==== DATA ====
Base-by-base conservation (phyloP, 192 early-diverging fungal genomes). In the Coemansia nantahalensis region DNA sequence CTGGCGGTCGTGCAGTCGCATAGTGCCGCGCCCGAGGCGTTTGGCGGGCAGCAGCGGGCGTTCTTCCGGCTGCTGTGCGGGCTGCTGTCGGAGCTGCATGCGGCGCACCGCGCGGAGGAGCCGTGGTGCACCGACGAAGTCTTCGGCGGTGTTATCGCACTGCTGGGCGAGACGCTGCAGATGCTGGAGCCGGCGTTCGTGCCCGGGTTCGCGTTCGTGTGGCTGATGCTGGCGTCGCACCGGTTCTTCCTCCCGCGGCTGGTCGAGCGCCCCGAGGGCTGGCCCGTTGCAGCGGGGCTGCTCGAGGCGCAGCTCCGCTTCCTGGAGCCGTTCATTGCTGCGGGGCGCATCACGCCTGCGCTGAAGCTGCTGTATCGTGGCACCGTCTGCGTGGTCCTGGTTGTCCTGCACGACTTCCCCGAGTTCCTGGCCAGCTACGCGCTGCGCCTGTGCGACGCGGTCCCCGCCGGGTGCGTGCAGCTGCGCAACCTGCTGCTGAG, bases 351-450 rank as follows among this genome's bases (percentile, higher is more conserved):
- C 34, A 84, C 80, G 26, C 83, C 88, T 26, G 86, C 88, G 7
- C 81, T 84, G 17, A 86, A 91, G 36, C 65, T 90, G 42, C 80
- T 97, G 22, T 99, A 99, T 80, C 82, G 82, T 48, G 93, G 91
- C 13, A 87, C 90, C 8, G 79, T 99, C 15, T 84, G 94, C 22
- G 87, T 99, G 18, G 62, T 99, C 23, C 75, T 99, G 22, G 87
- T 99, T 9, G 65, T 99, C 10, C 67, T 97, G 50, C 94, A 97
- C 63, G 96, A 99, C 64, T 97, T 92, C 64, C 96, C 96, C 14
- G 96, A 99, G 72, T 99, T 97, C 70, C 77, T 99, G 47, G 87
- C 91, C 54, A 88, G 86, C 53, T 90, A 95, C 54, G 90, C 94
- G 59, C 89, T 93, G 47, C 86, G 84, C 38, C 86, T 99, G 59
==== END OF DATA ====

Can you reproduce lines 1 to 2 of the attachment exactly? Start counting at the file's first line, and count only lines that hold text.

Base-by-base conservation (phyloP, 192 early-diverging fungal genomes). In the Coemansia nantahalensis region DNA sequence CTGGCGGTCGTGCAGTCGCATAGTGCCGCGCCCGAGGCGTTTGGCGGGCAGCAGCGGGCGTTCTTCCGGCTGCTGTGCGGGCTGCTGTCGGAGCTGCATGCGGCGCACCGCGCGGAGGAGCCGTGGTGCACCGACGAAGTCTTCGGCGGTGTTATCGCACTGCTGGGCGAGACGCTGCAGATGCTGGAGCCGGCGTTCGTGCCCGGGTTCGCGTTCGTGTGGCTGATGCTGGCGTCGCACCGGTTCTTCCTCCCGCGGCTGGTCGAGCGCCCCGAGGGCTGGCCCGTTGCAGCGGGGCTGCTCGAGGCGCAGCTCCGCTTCCTGGAGCCGTTCATTGCTGCGGGGCGCATCACGCCTGCGCTGAAGCTGCTGTATCGTGGCACCGTCTGCGTGGTCCTGGTTGTCCTGCACGACTTCCCCGAGTTCCTGGCCAGCTACGCGCTGCGCCTGTGCGACGCGGTCCCCGCCGGGTGCGTGCAGCTGCGCAACCTGCTGCTGAG, bases 351-450 rank as follows among this genome's bases (percentile, higher is more conserved):
- C 34, A 84, C 80, G 26, C 83, C 88, T 26, G 86, C 88, G 7